ESPE Abstracts (2018) 89 P-P2-224

Factors Influencing Health Related Quality of Life in Children/Adolescents with GH Deficiency

Chrysoula Drosatoua,b, Elpis-Athina Vlachopapadopouloua, Julia Quitmannc, Monika Bullingerc, Neuza Silvac,d, Stefanos Michalacosa & Konstantinos Tsoumakasb


aDepartment of Endocrinology Growth and Development, Children’s Hospital ‘P. & A. Kyriakou’, Athens, Greece; bNational and Kapodistrian University of Athens, ATHENS, Greece; cDepartment of Medical Psychology, University Medical Center, Eppendorf, Hamburg, Germany; dCenter for Research in Neuropsychology and Cognitive Behavioural Intervention (CINEICC), Faculty of Psychology and Educational Sciences of the University of Coimbra, Coimbra, Portugal


Objectives: To describe the Health Related Quality of life (HrQoL) of children/adolescents with GH Deficiency (GHD) and to examine the effects of sociodemographic (i.e., patients’ age, sex and family socioeconomic status) and clinical characteristics (i.e. degree of short stature and duration of treatment) on HrQoL from patients’ and their parents’ perspectives. Associations between QoLISSY questionnaire and demographics were evaluated using Mann-Whitney or Kruskal-Wallis whenever applicable and spearman’s rho correlation coefficient.

Methods: The study included 322 children/adolescents with mean age 13.1±2.5 years and one of their parents as proxy. All patients had a clinical diagnosis of GHD and were treated with GH. The mean duration of treatment was 3.4±2.6 years. In order to evaluate children’s psychosocial functioning, children and parents, separately, completed the disease specific, Greek version, of the Quality of Life in Short Stature Youth (QoLISSY) questionnaire which refers to core dimensions of HrQoL (Physical, Social, Emotional), as well as Coping, height-related Beliefs, Treatment, concerns about the Future and Effects on parents.

Results: Regarding gender differences, results showed higher scores for coping efforts for girls (P=0.033) compared to boys. Parents of girls, referred that their children worry less about their future (P=0.042) than parents of boys. Younger children self reported better coping efforts (P=0.012) and better experiences regarding GH therapy (P=0.012) than adolescents, whereas their parents rated their children lower in levels of Coping (P=0.003). Higher socioeconomic status was positively correlated with children’s HrQoL (P=0.049). Regarding the degree of short stature, taller children/adolescents had better HrQoL, both self- and parent-reported, on the scales Physical QoL (pChildren=0.001, pParents=0.002), Social QoL (pChildren=0.001, pParents=0.009), Emotional QoL (pChildren=0.001), Effects on parents (pParents=0.027) and Total QoL (pChildren=0.001, pParents=0.007). Older age at treatment initiation was associated with more limitations on children’s perceived Total HrQoL (P=0.001) while longer duration of treatment was found to be associated with better self-report Total HrQoL (P=0.002) and with Beliefs (P=0.029) about stature. The parent report version analysis yielded comparable results. Children rated themselves as having higher HrQoL as compared to their parents.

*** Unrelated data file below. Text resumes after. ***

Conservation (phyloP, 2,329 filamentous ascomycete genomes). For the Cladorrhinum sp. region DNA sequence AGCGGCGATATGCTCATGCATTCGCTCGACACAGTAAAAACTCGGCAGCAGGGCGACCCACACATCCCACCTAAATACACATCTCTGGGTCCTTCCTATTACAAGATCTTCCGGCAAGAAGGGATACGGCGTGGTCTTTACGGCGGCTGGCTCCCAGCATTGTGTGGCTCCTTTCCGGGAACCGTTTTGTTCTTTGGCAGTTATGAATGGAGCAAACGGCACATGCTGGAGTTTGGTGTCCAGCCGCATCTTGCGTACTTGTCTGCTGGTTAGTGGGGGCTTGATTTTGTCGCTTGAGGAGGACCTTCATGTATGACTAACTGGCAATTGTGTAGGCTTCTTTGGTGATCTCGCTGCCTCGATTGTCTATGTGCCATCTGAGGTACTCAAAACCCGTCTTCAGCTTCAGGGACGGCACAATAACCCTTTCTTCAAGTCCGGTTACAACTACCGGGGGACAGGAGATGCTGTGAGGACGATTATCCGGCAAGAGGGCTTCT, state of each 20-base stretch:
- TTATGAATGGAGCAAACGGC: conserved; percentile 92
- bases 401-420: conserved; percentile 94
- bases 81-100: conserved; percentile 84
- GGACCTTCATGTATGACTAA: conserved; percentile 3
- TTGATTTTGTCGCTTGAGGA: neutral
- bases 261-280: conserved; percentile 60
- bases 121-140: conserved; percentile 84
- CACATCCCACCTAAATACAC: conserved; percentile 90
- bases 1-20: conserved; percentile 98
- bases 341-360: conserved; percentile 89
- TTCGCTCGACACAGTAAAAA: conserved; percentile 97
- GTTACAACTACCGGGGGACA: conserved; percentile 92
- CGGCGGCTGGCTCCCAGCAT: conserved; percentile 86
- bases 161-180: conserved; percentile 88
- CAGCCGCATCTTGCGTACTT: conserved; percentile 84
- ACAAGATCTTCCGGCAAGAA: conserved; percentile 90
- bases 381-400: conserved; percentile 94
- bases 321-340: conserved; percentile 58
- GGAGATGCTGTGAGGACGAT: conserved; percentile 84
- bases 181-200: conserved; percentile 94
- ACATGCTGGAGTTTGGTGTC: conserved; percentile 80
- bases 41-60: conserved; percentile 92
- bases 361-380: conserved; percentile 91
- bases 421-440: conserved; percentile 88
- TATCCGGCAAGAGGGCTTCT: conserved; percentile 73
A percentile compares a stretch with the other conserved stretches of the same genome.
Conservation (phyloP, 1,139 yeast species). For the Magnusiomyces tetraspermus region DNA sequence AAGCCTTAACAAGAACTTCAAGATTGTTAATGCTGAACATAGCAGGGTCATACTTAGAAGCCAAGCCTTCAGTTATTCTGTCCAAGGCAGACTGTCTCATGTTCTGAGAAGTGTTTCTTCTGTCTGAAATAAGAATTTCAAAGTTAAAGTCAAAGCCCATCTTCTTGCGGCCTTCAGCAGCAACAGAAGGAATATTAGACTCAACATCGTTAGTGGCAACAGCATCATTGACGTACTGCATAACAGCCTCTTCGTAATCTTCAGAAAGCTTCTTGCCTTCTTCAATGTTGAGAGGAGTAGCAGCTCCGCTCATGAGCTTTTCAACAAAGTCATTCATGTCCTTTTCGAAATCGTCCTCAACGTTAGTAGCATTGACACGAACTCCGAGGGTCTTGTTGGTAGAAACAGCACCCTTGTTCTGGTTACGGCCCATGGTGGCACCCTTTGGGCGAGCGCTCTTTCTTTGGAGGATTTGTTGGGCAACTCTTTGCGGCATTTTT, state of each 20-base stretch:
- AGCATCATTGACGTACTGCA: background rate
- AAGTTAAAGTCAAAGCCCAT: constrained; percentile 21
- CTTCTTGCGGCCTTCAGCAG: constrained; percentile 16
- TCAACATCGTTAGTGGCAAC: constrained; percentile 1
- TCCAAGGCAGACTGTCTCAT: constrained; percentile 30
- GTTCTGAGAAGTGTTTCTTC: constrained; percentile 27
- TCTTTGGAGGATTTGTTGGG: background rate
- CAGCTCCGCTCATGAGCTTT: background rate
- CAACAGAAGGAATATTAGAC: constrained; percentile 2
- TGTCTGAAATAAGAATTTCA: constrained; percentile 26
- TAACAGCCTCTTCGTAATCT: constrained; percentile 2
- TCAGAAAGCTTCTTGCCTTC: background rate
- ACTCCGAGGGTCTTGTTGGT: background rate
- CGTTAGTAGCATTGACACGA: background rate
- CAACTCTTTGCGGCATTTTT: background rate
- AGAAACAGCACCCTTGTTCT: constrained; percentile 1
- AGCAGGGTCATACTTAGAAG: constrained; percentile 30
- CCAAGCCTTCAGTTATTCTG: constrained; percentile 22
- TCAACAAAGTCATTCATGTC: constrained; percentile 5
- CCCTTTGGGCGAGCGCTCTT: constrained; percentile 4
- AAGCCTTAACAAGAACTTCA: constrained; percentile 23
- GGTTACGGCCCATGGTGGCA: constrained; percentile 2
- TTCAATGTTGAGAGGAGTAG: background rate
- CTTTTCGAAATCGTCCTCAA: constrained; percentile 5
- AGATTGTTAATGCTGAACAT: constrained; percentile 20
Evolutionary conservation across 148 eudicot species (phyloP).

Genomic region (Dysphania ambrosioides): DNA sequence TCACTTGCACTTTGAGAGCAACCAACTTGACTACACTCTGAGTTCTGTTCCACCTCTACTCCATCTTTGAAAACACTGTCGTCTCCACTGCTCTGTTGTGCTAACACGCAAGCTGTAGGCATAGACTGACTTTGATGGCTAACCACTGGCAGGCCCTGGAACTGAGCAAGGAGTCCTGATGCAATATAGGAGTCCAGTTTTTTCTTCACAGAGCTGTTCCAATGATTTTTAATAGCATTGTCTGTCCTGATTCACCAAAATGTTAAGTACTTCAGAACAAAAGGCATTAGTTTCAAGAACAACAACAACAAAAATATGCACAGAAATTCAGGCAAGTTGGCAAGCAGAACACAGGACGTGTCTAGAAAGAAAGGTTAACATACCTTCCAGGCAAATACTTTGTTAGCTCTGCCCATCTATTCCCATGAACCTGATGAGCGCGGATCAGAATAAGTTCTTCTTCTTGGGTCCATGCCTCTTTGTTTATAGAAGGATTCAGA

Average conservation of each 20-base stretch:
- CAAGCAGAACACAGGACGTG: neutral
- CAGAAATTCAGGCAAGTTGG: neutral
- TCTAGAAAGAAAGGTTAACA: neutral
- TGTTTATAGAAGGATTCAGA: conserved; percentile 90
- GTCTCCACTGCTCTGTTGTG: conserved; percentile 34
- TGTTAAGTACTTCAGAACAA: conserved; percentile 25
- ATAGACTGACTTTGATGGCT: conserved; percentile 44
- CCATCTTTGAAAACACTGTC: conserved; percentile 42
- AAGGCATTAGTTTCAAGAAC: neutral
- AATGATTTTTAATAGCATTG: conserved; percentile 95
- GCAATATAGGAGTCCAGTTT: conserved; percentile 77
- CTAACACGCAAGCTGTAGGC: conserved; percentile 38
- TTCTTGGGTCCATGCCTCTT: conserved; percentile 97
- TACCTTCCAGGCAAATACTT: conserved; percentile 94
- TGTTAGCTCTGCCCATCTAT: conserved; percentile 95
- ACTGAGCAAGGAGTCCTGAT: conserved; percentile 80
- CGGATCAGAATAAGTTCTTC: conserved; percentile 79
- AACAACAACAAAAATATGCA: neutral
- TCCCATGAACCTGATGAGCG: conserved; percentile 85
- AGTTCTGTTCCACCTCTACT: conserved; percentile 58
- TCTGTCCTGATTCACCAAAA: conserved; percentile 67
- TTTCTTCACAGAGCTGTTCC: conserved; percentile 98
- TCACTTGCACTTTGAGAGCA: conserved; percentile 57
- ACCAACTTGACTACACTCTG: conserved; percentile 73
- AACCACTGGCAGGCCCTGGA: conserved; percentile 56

Conclusions: Patient-related factors such as gender, age, socioeconomic status and degree of short stature affect the psychosocial functioning of children with GHD. Furthermore, age at initiation and duration of GH treatment play an important role. Parents report worse levels of HrQoL as compared to their children, possibly due to increased anxiety and/or expectations regarding their children.

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